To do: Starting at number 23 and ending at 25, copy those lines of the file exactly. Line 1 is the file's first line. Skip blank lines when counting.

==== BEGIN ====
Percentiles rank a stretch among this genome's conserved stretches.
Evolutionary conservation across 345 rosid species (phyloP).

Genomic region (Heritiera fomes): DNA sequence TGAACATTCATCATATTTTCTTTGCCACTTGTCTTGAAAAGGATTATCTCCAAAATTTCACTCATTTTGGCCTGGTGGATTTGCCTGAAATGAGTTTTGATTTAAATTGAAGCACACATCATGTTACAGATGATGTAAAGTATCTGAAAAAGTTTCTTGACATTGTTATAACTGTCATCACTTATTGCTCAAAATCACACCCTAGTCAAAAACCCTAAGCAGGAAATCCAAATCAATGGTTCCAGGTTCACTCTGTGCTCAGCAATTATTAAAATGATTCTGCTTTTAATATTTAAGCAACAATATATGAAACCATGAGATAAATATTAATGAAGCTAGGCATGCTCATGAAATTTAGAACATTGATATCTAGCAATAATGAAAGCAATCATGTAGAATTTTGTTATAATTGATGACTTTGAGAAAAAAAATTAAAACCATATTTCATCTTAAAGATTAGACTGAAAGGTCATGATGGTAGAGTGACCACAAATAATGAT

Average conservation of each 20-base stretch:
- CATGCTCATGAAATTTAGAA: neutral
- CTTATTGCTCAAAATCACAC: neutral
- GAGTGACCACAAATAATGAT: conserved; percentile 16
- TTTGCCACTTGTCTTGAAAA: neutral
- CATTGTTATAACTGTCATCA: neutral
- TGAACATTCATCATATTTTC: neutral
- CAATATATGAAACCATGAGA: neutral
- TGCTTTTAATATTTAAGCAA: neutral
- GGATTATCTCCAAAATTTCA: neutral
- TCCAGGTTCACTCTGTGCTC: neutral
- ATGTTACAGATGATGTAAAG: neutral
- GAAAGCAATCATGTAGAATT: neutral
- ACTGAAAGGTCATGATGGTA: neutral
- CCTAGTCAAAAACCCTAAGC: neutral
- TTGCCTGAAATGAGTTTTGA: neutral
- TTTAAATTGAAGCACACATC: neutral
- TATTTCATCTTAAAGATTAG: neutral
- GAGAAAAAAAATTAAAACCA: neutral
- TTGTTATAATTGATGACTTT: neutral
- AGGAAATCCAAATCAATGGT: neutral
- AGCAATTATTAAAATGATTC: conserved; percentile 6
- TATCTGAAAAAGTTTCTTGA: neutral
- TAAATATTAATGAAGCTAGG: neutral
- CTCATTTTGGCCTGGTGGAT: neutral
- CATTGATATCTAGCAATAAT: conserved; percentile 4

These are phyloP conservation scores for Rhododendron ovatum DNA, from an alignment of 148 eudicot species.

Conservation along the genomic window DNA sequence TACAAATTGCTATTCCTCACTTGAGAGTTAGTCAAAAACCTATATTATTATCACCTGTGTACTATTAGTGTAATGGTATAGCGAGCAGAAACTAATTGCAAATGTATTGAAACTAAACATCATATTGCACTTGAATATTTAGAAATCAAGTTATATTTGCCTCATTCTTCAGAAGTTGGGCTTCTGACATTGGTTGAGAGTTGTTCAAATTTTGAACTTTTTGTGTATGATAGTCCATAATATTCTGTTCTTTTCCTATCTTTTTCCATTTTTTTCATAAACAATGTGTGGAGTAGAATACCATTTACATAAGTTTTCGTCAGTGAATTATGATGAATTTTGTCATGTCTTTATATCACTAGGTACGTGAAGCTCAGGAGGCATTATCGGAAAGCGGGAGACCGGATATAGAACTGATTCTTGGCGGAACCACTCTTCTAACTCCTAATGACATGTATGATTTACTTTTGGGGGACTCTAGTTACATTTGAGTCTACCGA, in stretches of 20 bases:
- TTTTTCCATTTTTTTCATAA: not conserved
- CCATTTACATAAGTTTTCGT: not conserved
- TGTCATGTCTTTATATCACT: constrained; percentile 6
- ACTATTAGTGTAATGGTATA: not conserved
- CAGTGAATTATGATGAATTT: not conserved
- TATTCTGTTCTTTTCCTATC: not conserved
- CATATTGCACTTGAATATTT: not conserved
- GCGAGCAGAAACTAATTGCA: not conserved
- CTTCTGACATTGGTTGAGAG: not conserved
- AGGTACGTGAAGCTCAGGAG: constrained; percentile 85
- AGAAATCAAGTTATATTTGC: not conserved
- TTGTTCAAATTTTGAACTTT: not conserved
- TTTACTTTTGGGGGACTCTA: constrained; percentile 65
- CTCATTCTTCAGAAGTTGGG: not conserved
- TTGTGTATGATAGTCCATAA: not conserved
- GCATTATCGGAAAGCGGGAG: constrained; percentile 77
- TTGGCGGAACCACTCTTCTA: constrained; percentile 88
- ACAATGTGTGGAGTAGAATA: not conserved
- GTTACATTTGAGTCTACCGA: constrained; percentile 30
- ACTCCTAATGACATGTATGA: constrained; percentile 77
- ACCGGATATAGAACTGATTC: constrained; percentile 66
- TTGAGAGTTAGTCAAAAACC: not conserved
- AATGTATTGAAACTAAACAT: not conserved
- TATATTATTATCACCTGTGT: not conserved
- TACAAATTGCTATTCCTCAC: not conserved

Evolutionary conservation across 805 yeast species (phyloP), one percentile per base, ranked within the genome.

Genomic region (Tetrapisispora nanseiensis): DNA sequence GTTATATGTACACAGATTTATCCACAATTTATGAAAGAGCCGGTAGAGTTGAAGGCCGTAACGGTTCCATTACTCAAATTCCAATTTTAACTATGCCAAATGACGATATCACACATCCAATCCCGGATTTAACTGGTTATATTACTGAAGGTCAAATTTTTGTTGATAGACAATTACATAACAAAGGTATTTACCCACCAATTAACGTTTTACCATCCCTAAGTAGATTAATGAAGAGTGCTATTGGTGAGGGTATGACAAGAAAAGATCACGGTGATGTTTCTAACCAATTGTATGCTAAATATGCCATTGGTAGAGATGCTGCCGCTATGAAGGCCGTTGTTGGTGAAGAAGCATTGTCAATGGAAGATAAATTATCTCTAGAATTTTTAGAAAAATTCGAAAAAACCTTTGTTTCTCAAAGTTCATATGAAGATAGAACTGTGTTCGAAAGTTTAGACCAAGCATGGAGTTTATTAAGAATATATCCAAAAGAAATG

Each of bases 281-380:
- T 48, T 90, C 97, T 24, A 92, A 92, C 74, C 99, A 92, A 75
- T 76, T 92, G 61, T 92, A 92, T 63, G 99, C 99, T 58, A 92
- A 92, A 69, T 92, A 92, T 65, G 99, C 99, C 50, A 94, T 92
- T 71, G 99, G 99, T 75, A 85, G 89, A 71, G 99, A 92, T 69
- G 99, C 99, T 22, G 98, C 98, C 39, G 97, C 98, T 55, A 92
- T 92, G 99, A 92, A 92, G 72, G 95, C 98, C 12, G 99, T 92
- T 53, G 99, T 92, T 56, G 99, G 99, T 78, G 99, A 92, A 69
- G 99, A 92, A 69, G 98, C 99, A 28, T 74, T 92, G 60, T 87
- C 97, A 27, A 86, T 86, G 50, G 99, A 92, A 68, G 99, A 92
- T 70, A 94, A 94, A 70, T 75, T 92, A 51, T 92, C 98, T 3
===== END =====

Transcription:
- TTGTTATAATTGATGACTTT: neutral
- AGGAAATCCAAATCAATGGT: neutral
- AGCAATTATTAAAATGATTC: conserved; percentile 6